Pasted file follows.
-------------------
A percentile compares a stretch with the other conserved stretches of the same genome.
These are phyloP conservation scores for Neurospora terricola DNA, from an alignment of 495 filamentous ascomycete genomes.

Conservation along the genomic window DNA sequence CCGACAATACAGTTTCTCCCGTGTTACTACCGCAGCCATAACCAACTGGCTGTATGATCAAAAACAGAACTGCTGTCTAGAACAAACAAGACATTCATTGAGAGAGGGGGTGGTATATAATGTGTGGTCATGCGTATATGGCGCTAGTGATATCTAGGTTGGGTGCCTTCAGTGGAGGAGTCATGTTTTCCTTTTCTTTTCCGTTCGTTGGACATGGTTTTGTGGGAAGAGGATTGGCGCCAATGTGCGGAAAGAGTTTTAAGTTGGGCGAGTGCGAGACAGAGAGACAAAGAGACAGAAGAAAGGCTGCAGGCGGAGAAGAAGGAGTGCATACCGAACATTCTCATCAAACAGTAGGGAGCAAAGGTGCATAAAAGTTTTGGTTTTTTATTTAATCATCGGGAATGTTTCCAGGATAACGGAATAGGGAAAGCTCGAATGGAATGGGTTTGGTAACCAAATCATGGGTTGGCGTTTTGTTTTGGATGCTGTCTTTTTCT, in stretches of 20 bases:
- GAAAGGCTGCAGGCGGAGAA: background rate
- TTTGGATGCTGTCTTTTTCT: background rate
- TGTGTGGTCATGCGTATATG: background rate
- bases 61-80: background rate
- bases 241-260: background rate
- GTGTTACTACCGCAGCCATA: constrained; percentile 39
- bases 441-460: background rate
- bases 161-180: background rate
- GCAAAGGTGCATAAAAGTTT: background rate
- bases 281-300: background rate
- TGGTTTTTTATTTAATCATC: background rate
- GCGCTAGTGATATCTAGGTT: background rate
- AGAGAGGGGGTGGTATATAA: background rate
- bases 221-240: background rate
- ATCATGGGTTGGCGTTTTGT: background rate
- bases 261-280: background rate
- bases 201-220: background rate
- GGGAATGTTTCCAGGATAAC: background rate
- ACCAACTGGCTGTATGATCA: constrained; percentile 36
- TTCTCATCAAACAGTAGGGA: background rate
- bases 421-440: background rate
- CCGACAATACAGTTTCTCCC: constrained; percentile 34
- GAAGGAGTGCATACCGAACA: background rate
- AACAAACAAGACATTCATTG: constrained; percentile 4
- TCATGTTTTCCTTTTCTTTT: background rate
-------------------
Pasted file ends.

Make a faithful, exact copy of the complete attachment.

A percentile compares a stretch with the other conserved stretches of the same genome.
These are phyloP conservation scores for Neurospora terricola DNA, from an alignment of 495 filamentous ascomycete genomes.

Conservation along the genomic window DNA sequence CCGACAATACAGTTTCTCCCGTGTTACTACCGCAGCCATAACCAACTGGCTGTATGATCAAAAACAGAACTGCTGTCTAGAACAAACAAGACATTCATTGAGAGAGGGGGTGGTATATAATGTGTGGTCATGCGTATATGGCGCTAGTGATATCTAGGTTGGGTGCCTTCAGTGGAGGAGTCATGTTTTCCTTTTCTTTTCCGTTCGTTGGACATGGTTTTGTGGGAAGAGGATTGGCGCCAATGTGCGGAAAGAGTTTTAAGTTGGGCGAGTGCGAGACAGAGAGACAAAGAGACAGAAGAAAGGCTGCAGGCGGAGAAGAAGGAGTGCATACCGAACATTCTCATCAAACAGTAGGGAGCAAAGGTGCATAAAAGTTTTGGTTTTTTATTTAATCATCGGGAATGTTTCCAGGATAACGGAATAGGGAAAGCTCGAATGGAATGGGTTTGGTAACCAAATCATGGGTTGGCGTTTTGTTTTGGATGCTGTCTTTTTCT, in stretches of 20 bases:
- GAAAGGCTGCAGGCGGAGAA: background rate
- TTTGGATGCTGTCTTTTTCT: background rate
- TGTGTGGTCATGCGTATATG: background rate
- bases 61-80: background rate
- bases 241-260: background rate
- GTGTTACTACCGCAGCCATA: constrained; percentile 39
- bases 441-460: background rate
- bases 161-180: background rate
- GCAAAGGTGCATAAAAGTTT: background rate
- bases 281-300: background rate
- TGGTTTTTTATTTAATCATC: background rate
- GCGCTAGTGATATCTAGGTT: background rate
- AGAGAGGGGGTGGTATATAA: background rate
- bases 221-240: background rate
- ATCATGGGTTGGCGTTTTGT: background rate
- bases 261-280: background rate
- bases 201-220: background rate
- GGGAATGTTTCCAGGATAAC: background rate
- ACCAACTGGCTGTATGATCA: constrained; percentile 36
- TTCTCATCAAACAGTAGGGA: background rate
- bases 421-440: background rate
- CCGACAATACAGTTTCTCCC: constrained; percentile 34
- GAAGGAGTGCATACCGAACA: background rate
- AACAAACAAGACATTCATTG: constrained; percentile 4
- TCATGTTTTCCTTTTCTTTT: background rate